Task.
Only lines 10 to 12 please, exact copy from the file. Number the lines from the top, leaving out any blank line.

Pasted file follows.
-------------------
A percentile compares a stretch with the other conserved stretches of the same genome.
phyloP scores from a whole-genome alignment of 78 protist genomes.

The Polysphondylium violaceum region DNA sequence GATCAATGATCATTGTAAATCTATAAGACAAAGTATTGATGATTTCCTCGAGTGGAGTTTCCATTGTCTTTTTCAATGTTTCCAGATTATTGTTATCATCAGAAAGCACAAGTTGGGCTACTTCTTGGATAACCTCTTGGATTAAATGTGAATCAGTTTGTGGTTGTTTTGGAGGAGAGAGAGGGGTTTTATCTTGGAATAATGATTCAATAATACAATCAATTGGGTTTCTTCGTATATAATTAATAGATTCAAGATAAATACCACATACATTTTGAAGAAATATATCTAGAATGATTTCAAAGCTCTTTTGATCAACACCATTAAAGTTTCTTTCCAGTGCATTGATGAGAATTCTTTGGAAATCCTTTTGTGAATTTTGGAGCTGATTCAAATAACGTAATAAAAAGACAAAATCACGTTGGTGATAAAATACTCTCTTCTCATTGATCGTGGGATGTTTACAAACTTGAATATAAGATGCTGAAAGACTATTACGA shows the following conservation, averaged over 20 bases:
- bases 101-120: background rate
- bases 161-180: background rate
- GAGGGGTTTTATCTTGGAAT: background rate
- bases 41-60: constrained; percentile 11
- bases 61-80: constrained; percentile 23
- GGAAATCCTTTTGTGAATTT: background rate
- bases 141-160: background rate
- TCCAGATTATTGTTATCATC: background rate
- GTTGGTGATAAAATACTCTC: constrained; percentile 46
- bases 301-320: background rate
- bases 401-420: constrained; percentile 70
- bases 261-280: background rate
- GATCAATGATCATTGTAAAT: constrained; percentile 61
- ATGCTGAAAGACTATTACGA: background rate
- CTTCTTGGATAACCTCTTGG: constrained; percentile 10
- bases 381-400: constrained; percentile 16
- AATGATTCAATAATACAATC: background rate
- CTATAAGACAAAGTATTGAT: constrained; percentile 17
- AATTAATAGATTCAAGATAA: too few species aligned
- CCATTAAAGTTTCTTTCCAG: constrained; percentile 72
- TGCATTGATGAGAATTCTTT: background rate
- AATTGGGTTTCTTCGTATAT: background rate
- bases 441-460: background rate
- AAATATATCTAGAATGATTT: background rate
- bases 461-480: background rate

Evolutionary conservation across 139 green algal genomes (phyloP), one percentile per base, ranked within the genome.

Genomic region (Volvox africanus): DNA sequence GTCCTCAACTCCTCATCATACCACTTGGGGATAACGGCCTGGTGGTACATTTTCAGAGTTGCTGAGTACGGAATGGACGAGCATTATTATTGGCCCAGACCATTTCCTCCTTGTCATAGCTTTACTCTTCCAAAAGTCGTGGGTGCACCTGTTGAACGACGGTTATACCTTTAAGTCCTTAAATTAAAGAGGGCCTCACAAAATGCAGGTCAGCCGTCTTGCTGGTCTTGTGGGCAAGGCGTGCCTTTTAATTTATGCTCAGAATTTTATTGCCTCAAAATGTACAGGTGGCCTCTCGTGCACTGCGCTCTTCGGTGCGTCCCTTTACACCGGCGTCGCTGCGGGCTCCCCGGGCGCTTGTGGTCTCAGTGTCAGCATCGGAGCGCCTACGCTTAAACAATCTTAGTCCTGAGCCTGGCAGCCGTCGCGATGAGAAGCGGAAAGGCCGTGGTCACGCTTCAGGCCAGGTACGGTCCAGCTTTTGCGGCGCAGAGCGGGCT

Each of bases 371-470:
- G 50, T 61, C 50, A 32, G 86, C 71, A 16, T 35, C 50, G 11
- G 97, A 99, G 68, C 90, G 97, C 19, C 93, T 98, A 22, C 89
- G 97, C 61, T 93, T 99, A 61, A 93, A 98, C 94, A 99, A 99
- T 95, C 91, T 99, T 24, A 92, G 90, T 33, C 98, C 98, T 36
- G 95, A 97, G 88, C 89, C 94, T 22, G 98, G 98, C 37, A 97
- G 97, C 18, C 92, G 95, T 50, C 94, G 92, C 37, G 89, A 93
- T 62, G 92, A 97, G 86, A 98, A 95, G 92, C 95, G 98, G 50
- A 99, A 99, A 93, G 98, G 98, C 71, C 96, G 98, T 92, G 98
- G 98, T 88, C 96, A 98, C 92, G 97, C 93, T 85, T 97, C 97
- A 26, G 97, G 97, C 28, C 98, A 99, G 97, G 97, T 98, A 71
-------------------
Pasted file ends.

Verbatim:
- bases 141-160: background rate
- TCCAGATTATTGTTATCATC: background rate
- GTTGGTGATAAAATACTCTC: constrained; percentile 46